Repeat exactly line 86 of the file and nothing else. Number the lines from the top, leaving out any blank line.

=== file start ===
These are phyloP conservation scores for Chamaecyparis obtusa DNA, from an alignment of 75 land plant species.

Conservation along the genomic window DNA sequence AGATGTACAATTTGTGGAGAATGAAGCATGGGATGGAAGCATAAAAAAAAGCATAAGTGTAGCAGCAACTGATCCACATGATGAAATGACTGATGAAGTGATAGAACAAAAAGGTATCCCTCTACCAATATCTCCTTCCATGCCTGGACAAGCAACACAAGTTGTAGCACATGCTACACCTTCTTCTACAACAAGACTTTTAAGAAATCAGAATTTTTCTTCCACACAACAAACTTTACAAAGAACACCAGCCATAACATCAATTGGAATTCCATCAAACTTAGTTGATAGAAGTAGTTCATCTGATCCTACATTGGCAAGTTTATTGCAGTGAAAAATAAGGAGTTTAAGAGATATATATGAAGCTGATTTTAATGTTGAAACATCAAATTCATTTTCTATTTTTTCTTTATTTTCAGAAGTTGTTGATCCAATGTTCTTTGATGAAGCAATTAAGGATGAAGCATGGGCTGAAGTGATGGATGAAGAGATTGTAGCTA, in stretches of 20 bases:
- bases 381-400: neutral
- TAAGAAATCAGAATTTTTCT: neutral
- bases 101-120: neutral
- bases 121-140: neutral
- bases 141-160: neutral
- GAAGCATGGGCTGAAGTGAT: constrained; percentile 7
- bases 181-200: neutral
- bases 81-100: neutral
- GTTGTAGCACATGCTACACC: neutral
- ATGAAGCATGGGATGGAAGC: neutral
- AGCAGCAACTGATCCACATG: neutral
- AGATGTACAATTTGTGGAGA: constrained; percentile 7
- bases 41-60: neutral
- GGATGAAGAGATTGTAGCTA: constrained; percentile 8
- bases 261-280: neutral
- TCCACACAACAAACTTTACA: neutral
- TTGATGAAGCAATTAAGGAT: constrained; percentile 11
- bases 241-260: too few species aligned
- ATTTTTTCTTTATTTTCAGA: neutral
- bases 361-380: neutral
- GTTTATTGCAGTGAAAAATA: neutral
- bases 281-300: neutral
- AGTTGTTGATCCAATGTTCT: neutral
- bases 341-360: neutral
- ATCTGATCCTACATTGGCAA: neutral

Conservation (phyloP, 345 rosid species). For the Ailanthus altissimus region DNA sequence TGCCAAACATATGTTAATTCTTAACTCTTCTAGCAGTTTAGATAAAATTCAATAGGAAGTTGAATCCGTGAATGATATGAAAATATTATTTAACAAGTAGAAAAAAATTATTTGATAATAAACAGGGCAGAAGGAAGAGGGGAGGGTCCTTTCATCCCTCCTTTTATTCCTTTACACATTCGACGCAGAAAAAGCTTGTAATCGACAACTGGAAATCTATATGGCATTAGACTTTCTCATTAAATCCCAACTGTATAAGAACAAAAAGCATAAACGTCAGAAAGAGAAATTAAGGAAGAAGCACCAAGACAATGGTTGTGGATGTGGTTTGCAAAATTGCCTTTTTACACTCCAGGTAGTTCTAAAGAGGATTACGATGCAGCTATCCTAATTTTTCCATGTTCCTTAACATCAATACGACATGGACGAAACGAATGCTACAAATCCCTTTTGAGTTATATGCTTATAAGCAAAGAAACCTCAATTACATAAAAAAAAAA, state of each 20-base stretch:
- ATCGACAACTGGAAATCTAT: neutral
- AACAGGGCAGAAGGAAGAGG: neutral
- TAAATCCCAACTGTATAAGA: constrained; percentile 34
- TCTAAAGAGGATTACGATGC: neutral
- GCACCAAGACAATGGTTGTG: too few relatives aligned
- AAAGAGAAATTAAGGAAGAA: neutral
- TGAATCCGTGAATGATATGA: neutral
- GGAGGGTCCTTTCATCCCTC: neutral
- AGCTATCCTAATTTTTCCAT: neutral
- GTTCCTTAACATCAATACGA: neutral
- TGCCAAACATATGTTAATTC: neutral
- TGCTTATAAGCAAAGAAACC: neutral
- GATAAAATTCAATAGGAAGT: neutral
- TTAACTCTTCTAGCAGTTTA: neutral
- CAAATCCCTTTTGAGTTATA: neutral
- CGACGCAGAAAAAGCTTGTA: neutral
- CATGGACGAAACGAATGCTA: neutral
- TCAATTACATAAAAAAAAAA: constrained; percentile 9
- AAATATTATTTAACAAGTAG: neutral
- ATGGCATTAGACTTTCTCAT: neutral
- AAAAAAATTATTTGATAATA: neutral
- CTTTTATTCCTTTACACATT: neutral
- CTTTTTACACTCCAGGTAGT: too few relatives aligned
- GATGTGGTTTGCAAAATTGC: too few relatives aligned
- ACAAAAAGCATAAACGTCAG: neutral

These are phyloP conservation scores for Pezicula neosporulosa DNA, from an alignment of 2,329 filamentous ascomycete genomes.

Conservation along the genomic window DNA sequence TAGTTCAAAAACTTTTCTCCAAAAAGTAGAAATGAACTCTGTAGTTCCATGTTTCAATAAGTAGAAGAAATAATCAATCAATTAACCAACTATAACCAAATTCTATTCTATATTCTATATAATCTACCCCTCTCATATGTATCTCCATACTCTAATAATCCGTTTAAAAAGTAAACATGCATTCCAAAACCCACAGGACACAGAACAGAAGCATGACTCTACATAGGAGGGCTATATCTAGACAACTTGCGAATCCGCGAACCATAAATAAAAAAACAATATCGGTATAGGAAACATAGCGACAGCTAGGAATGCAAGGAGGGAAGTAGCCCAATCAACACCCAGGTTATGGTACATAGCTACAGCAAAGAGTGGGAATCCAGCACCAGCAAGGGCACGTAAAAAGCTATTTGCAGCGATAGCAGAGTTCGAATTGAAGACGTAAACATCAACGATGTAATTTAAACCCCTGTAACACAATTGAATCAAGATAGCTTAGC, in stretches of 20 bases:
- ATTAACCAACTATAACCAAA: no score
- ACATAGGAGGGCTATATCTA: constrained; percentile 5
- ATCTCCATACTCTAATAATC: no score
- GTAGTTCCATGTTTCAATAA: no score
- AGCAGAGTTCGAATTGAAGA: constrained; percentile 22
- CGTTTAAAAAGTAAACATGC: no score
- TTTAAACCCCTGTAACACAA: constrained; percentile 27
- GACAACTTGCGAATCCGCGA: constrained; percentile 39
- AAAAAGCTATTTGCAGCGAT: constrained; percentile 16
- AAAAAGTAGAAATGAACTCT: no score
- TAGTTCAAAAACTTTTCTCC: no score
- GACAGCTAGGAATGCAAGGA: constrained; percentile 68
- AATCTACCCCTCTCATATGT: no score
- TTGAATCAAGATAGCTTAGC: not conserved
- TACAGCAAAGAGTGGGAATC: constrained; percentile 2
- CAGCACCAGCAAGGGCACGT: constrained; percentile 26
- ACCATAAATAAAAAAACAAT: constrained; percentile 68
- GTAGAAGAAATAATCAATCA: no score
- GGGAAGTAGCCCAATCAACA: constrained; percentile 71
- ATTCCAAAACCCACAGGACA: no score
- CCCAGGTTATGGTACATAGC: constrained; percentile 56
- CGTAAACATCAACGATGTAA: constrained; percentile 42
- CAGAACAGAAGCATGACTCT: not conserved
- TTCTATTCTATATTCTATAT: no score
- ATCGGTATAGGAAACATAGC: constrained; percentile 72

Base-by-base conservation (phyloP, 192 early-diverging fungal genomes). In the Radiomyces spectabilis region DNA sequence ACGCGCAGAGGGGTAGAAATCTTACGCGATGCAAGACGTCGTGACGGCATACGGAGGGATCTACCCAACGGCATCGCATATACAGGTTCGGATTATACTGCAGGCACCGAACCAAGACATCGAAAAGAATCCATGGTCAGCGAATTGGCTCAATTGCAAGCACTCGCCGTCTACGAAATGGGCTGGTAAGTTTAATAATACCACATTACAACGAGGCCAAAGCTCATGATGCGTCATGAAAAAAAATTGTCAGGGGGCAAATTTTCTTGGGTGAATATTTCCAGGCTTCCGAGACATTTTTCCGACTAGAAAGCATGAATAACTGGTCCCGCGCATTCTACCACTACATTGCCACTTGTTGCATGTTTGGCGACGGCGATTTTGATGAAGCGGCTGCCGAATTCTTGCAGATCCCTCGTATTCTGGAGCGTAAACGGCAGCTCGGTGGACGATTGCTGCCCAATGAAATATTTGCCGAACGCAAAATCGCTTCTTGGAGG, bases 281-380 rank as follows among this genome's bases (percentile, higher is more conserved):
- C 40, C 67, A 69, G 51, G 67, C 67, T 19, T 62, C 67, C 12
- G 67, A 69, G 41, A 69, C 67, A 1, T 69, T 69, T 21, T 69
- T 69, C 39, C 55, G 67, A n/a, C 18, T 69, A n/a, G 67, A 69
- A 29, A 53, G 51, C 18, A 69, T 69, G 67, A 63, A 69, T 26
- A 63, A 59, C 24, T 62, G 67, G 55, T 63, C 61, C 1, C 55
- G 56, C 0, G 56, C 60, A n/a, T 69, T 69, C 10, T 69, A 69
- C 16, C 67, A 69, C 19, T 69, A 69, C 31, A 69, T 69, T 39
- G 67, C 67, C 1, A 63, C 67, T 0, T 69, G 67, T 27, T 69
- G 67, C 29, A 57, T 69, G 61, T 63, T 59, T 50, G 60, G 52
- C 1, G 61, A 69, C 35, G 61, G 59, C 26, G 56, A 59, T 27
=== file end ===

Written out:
- A 63, A 59, C 24, T 62, G 67, G 55, T 63, C 61, C 1, C 55